12:45 PM GMT
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Dhaka, Bangladesh (CNN) – India’s contemporary art has been making a splash on the international scene in recent years, and now Bangladesh is trying to emulate its success.

Monirul Islam is considered one Bangladesh's most influential artists. In the 1960s he moved to Spain on a scholarship, and since then he has represented his native country's art scene abroad. He says it’s still difficult for Bangladeshi art to get noticed overseas.

“You have to go Europe, America, the art world, to expose our art. It's very difficult,” he told CNN’s Leone Lakhani.

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July 26th, 2012
10:37 AM GMT
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(Johannesburg) CNN – It is being dubbed by some as the “Second Scramble for Africa” - millions of acres of land being snapped up by companies from Asia and the Middle East.

The land rush was in part spurred by the food and financial crisis of 2008, when corporations, investment funds and governments began to re-focus their attention on agriculture as a profitable commodity.

Massingir Agro-Industrial is a South African and Mozambican company that has been given the use of 30,000 hectares of land in Massingir, western Mozambique, by the country’s government.  Backed by European investors, once feasibility studies are complete, the company will begin planting sugar cane to produce sugar - 80% of which will be exported to Europe.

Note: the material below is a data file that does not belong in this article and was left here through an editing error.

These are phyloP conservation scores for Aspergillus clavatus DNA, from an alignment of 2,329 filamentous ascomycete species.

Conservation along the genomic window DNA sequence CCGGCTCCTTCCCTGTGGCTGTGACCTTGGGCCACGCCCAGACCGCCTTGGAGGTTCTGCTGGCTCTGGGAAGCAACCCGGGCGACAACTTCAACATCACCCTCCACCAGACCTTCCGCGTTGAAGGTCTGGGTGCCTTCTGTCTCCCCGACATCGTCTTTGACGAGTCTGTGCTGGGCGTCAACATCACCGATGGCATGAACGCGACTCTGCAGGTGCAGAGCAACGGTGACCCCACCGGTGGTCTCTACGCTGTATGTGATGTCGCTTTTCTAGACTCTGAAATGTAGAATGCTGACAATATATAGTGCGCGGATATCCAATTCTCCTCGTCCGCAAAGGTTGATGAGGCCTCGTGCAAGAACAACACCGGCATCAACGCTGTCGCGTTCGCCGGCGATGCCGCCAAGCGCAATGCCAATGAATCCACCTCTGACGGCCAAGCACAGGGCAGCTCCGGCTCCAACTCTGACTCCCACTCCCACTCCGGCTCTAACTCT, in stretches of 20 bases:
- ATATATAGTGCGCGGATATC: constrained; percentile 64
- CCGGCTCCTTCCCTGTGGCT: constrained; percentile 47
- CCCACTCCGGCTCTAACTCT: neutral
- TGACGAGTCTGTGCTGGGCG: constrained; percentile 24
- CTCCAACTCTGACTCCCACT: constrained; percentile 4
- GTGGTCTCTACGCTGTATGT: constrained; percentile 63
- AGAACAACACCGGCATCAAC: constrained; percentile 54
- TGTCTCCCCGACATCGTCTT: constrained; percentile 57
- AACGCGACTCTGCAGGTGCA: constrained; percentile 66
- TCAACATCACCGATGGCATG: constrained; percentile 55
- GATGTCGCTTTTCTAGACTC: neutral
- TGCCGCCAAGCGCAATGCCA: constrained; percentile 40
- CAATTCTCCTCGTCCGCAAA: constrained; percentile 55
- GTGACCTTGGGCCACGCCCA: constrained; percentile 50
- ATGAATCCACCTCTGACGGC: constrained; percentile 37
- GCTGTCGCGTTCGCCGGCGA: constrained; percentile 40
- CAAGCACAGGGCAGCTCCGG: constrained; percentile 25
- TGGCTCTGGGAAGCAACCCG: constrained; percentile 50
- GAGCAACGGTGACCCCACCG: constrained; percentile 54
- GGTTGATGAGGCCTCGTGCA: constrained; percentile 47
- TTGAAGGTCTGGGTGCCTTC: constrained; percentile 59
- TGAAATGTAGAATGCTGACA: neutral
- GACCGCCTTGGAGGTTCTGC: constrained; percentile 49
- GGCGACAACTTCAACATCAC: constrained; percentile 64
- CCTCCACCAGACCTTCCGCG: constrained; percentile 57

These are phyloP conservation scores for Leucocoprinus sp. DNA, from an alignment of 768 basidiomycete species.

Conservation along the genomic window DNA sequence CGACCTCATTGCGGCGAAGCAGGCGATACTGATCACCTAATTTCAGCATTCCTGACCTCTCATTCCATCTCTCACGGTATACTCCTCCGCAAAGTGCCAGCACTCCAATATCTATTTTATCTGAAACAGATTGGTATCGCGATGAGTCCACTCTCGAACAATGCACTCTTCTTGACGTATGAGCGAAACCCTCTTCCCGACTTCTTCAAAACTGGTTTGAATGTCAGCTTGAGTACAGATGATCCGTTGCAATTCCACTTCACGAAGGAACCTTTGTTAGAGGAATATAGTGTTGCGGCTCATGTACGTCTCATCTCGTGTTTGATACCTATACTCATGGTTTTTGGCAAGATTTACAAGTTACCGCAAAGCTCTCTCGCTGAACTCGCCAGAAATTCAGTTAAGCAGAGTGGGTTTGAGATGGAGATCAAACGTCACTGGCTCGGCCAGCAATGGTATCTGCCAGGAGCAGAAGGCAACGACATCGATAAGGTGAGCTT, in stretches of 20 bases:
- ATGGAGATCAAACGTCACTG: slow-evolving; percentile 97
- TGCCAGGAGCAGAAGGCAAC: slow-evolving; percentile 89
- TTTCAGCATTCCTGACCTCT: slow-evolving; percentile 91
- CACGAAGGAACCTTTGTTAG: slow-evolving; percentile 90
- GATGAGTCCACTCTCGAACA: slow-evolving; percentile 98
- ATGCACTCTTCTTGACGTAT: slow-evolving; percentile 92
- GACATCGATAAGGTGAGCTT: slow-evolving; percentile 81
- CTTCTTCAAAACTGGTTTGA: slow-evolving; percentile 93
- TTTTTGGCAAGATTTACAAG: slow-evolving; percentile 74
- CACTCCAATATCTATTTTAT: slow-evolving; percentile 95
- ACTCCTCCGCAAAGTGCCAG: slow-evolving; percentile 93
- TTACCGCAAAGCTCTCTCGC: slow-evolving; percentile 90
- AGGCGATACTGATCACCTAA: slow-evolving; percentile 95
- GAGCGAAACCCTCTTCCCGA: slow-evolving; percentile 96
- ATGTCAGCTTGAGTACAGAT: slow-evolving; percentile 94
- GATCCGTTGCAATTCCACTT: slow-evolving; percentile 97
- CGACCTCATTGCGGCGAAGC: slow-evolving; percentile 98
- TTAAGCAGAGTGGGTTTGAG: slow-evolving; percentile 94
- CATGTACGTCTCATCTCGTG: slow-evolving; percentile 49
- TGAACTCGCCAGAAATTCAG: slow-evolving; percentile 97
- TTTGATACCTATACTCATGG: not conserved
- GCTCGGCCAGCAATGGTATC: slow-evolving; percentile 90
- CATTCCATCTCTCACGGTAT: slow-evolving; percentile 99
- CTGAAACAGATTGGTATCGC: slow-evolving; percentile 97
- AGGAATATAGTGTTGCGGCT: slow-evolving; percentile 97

Under the deal, local villagers will not be relocated. Some land will be left for the villagers but the vast majority of it will be off limits.

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July 19th, 2012
11:21 AM GMT
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Mumbai, India (CNN) – After years of growing at a breakneck speed of around 9%, the Indian economy is running out of steam and the manufacturing sector is suffering.

External problems like the crisis in Europe, plus domestic troubles like inflation, are hurting manufacturers, forcing some to shut up shop, scale back - or in some cases, start manufacturing in China.

Ashish Saraf is CFO of Technocraft Industries. His factory outside Mumbai makes yarn, cotton, clothes and engineering equipment. Almost everything is exported so Saraf keeps a close eye on exchange rates, watching as the rupee slid about 25% versus the dollar over the past year.

Usually, when the rupee weakens, Indian exports become cheaper, so buyers overseas order more. But that’s not the case for Saraf because, he explains, the European crisis has completely wiped out demand for his goods.

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July 13th, 2012
09:53 AM GMT
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Tbilisi, Georgia (CNN) - In marshland off Georgia's Black Sea coast, Georgia’s president plans to build a brand new city – which he wants to call Lazika.